New York City will stop challenging a law making it easier to bring racial profiling cases against the police, Mayor Bill de Blasio said Wednesday, furthering his pledge to change the tenor of policing in the nation's largest city.
The new mayor is abandoning a lawsuit over the measure weeks after deciding to drop the city's appeal of a federal court order for changes to the New York Police Department's use of the stop and frisk tactic. In both cases, he reversed former Mayor Michael Bloomberg's positions on what he saw as public safety imperatives.
The decisions mark a sizable move toward resolving major court fights over the NYPD's practices, but a police union plans to press on with its own suit against the anti-profiling law, and some other significant cases remain open.
De Blasio campaigned on promises to improve relations between police and residents, particularly minorities, who complained of heavy-handed treatment.
"There is absolutely no contradiction in protecting the public safety of New Yorkers and respecting their civil liberties. In fact, those two priorities must go hand-in-hand," de Blasio said in a statement Wednesday.
Passed last summer over Bloomberg's veto, the anti-profiling law eases some legal standards for claims that stop and frisk or other techniques were used in a discriminatory way. The suits could seek only policy changes, not money.
The law reflected concerns about the NYPD's use of stop-and-frisk and its surveillance of Muslims. The spying was disclosed in stories by The Associated Press.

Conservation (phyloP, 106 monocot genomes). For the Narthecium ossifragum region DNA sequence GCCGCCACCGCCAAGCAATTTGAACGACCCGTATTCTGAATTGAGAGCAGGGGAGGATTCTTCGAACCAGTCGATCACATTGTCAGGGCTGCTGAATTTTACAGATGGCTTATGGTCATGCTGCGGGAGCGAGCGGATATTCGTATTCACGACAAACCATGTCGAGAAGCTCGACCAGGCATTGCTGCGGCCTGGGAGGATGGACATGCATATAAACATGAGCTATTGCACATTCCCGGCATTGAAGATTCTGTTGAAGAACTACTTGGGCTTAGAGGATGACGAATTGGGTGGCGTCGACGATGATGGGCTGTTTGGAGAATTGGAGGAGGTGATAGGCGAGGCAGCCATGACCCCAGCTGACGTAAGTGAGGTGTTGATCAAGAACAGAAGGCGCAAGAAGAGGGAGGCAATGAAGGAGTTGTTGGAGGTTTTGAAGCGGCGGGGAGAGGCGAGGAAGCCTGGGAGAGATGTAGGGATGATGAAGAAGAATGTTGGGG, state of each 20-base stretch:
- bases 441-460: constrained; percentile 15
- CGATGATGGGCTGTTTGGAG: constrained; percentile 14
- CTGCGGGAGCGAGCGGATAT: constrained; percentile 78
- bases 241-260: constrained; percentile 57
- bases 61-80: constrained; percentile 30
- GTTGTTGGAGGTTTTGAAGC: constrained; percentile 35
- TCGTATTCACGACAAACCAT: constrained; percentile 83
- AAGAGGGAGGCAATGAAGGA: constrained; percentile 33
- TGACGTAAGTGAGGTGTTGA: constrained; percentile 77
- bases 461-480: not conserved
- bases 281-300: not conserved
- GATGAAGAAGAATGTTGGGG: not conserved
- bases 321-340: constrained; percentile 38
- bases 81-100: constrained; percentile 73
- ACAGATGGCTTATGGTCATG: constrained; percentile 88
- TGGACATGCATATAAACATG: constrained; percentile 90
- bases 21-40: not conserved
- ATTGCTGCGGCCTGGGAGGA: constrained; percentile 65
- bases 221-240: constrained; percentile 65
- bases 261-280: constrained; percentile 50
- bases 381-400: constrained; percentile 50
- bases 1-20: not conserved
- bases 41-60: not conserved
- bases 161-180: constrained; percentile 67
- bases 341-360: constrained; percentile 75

Bloomberg vigorously defended the surveillance and stop and frisk as legal, needed and effective tools to keep the city safe, and he said the anti-profiling law would ensnare police in second-guessing and lawsuits. He sued the City Council, and police unions joined the fight.
The Patrolmen's Benevolent Association filed its own suit. President Patrick Lynch said Wednesday the rank-and-file officers' union would "continue the litigation to protect our police officers and the city from the effects of this misguided law."
The union has argued the law would endanger officers by making them hesitant to use stop and frisk and other techniques. The city's chief lawyer, Zachary Carter, says the city will defend police officers who act according to the department's guidelines.
City Council Speaker Melissa Mark-Viverito and the law's sponsors, Councilmen Brad Lander and Jumaane Williams, hailed de Blasio's decision to drop the suit, as did the Rev. Al Sharpton and other civil rights advocates.
"This law — along with other steps the administration and the NYPD are taking — will help reverse the damage done," the Council members said in a statement.
De Blasio and Police Commissioner William Bratton recently unveiled new training guidelines advising police to introduce themselves and "be patient," among other things. And the city is working toward a settlement with civil liberties groups that brought the federal lawsuit challenging the NYPD's stop and frisk practices.
While the Supreme Court has said the technique itself is constitutional, a federal judge said the way the NYPD used it discriminated against black and Hispanic men, and she ordered a court-appointed monitor and other changes. Police unions may ask a court to let them continue appealing that ruling, even though the city has bowed out.
The city still faces suits assailing the Muslim surveillance program and police practices in schools, not to mention individual claims of police mistreatment.
Still, to civil rights advocates, Wednesday's development represents "huge progress," said Donna Lieberman, the executive director of the New York Civil Liberties Union.
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